War of the Rebellion: Serial 038 Page 0753 Chapter XXXVI. CORRESPONDENCE, ETC. -CONFEDERATE.

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plan of campaign. Under the circumstances, I think that not only should no more troops be sent from here, but that those who have just gone should be at once returned. A large force of Grant's army has established itself at New Carthage, below Warrenton, on WEST bank; another is at Richmond, La. Five boats (I suppose gunboats, though not yet positively informed), as I telegraphed you this morning, passed the Vicksburg batteries last night. I am momentarily expecting a report as to their character and condition. These five, together with the three gunboats and small steamer under Farragut, give nine vessels available for crossing troops or operating from above against Port Hudson. I am also somewhat apprehensive that the Charleston expedition failing there, may join Banks' against Port Hudson. The raft at Snyder's Mill, a great and important assistant in the flank defense of Vicksburg, has entirely given way, in consequence of the increased current and enormous pressure of drift. This compels additional guns at Snyder's, and they must come from Vicksburg. I received yesterday a Brooke gun (but without a single projectile) and a 10-inch columbiad; they will replace those removed to Snyder's.

My special purpose in this communication is to endeavor to recover the troops I put en route for the Army of Middle Tennessee, believing when I started them that I might temporarily re-enforce it without immediate and pressing danger to my position here. I have no precise information as to defenses of Corinth. I learn, however, that they have been greatly strengthened since our army abandoned them.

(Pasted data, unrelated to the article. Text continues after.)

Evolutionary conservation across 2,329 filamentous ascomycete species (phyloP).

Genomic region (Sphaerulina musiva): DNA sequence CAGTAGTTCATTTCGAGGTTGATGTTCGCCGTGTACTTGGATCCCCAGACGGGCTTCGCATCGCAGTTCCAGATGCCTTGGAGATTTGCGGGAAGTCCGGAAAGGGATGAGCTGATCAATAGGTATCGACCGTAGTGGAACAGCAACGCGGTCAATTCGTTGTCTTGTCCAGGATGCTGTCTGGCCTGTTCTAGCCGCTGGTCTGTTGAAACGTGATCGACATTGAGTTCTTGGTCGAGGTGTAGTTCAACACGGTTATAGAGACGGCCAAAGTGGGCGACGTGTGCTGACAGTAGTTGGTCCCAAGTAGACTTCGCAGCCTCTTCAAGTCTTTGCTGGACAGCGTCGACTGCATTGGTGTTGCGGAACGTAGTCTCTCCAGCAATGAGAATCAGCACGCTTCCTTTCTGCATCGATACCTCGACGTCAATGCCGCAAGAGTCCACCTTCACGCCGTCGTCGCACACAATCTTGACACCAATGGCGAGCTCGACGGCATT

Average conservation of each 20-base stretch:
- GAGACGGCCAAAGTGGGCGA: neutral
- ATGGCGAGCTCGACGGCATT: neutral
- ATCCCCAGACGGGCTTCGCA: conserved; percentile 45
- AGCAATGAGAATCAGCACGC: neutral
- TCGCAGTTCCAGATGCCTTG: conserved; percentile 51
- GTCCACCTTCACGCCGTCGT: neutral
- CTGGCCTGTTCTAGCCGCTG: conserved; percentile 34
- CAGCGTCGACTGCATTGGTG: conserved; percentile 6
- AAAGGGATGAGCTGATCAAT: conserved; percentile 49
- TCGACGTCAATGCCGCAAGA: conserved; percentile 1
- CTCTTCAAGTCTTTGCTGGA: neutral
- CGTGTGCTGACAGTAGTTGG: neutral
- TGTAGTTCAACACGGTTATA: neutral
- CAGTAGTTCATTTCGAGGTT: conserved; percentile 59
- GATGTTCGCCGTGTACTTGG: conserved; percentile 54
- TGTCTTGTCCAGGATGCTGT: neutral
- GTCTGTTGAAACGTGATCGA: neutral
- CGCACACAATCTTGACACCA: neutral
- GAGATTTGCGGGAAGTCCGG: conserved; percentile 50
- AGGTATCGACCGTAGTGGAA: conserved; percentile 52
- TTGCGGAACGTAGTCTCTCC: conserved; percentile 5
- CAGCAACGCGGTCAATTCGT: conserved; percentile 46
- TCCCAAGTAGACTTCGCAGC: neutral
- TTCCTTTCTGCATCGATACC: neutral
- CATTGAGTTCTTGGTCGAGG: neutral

Very respectfully, your obedient servant,

J. C. PEMBERTON.

TULLAHOMA, April 17, 1863.

Lieutenant-General PEMBERTON:

It is reported by our troops at Tuscumbia [that] enemy at Corinth is supplied by railroad from Jackson, Tenn. You have two battalions of mounted troops in WEST Tennessee. Might they not interrupt the railroad?

J. E. Johnston.

TULLAHOMA, April 17, 1863.

Lieutenant-General PEMBERTON:

Can you communicate with Lieutenant-General Smith? He might cut off enemy's supplies going to New Carthage. If Grant is [not] re-enforcing Rosecrans again, and threatening you, recall Buford's brigade.

J. E. Johnston.

JACKSON, April 17, 1863-2. 30 a. m.

General John S. BOWEN, Grand Gulf, via Port Gibson:

Have telegraphed General Stevenson that Green's brigade can be sent to you as soon as possible.

J. C. PEMBERTON.

GRAND GULF, April 17, 1863-3 a. m.

[Colonel COCKRELL:]

COLONEL: If you can arrange with Major [I. F.] Harrison to hold the position at the flat-boat bridge, and allow you to bring your command

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